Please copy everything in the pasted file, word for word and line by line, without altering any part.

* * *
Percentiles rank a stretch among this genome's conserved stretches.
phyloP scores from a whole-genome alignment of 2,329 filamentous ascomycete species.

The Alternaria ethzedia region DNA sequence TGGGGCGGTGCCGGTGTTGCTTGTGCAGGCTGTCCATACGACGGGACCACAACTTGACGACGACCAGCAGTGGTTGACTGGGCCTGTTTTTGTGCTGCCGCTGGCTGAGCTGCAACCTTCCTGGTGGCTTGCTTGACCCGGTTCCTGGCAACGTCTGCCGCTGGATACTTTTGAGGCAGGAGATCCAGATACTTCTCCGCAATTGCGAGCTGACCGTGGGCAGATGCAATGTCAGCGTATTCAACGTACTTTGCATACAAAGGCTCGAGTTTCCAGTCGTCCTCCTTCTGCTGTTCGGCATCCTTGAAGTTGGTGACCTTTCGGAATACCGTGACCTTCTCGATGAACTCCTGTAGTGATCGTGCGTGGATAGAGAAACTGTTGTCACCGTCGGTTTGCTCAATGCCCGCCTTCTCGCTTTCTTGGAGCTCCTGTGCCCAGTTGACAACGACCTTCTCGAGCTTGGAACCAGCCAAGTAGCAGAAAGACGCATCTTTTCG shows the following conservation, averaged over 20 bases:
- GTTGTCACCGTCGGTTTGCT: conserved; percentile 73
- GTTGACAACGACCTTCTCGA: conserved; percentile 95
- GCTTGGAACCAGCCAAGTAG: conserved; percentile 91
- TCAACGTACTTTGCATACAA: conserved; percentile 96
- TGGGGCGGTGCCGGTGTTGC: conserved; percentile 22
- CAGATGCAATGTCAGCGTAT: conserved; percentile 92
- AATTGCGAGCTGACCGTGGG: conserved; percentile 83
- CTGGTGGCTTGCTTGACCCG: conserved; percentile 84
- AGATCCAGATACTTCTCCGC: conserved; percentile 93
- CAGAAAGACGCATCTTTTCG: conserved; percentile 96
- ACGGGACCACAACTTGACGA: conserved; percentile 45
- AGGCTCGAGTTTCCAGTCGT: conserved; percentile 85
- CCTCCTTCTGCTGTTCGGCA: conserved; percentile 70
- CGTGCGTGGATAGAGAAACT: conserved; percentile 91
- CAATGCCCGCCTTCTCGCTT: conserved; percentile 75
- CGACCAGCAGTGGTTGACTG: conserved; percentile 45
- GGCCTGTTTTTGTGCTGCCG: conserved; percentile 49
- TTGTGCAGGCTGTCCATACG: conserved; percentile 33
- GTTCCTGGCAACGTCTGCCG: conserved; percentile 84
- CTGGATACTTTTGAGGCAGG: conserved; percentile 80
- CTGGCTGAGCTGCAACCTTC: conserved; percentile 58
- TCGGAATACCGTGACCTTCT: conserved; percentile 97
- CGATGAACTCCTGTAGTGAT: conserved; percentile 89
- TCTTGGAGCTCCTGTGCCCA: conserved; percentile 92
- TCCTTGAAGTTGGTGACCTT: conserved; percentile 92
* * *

Percentiles rank a stretch among this genome's conserved stretches.
phyloP scores from a whole-genome alignment of 2,329 filamentous ascomycete species.

The Alternaria ethzedia region DNA sequence TGGGGCGGTGCCGGTGTTGCTTGTGCAGGCTGTCCATACGACGGGACCACAACTTGACGACGACCAGCAGTGGTTGACTGGGCCTGTTTTTGTGCTGCCGCTGGCTGAGCTGCAACCTTCCTGGTGGCTTGCTTGACCCGGTTCCTGGCAACGTCTGCCGCTGGATACTTTTGAGGCAGGAGATCCAGATACTTCTCCGCAATTGCGAGCTGACCGTGGGCAGATGCAATGTCAGCGTATTCAACGTACTTTGCATACAAAGGCTCGAGTTTCCAGTCGTCCTCCTTCTGCTGTTCGGCATCCTTGAAGTTGGTGACCTTTCGGAATACCGTGACCTTCTCGATGAACTCCTGTAGTGATCGTGCGTGGATAGAGAAACTGTTGTCACCGTCGGTTTGCTCAATGCCCGCCTTCTCGCTTTCTTGGAGCTCCTGTGCCCAGTTGACAACGACCTTCTCGAGCTTGGAACCAGCCAAGTAGCAGAAAGACGCATCTTTTCG shows the following conservation, averaged over 20 bases:
- GTTGTCACCGTCGGTTTGCT: conserved; percentile 73
- GTTGACAACGACCTTCTCGA: conserved; percentile 95
- GCTTGGAACCAGCCAAGTAG: conserved; percentile 91
- TCAACGTACTTTGCATACAA: conserved; percentile 96
- TGGGGCGGTGCCGGTGTTGC: conserved; percentile 22
- CAGATGCAATGTCAGCGTAT: conserved; percentile 92
- AATTGCGAGCTGACCGTGGG: conserved; percentile 83
- CTGGTGGCTTGCTTGACCCG: conserved; percentile 84
- AGATCCAGATACTTCTCCGC: conserved; percentile 93
- CAGAAAGACGCATCTTTTCG: conserved; percentile 96
- ACGGGACCACAACTTGACGA: conserved; percentile 45
- AGGCTCGAGTTTCCAGTCGT: conserved; percentile 85
- CCTCCTTCTGCTGTTCGGCA: conserved; percentile 70
- CGTGCGTGGATAGAGAAACT: conserved; percentile 91
- CAATGCCCGCCTTCTCGCTT: conserved; percentile 75
- CGACCAGCAGTGGTTGACTG: conserved; percentile 45
- GGCCTGTTTTTGTGCTGCCG: conserved; percentile 49
- TTGTGCAGGCTGTCCATACG: conserved; percentile 33
- GTTCCTGGCAACGTCTGCCG: conserved; percentile 84
- CTGGATACTTTTGAGGCAGG: conserved; percentile 80
- CTGGCTGAGCTGCAACCTTC: conserved; percentile 58
- TCGGAATACCGTGACCTTCT: conserved; percentile 97
- CGATGAACTCCTGTAGTGAT: conserved; percentile 89
- TCTTGGAGCTCCTGTGCCCA: conserved; percentile 92
- TCCTTGAAGTTGGTGACCTT: conserved; percentile 92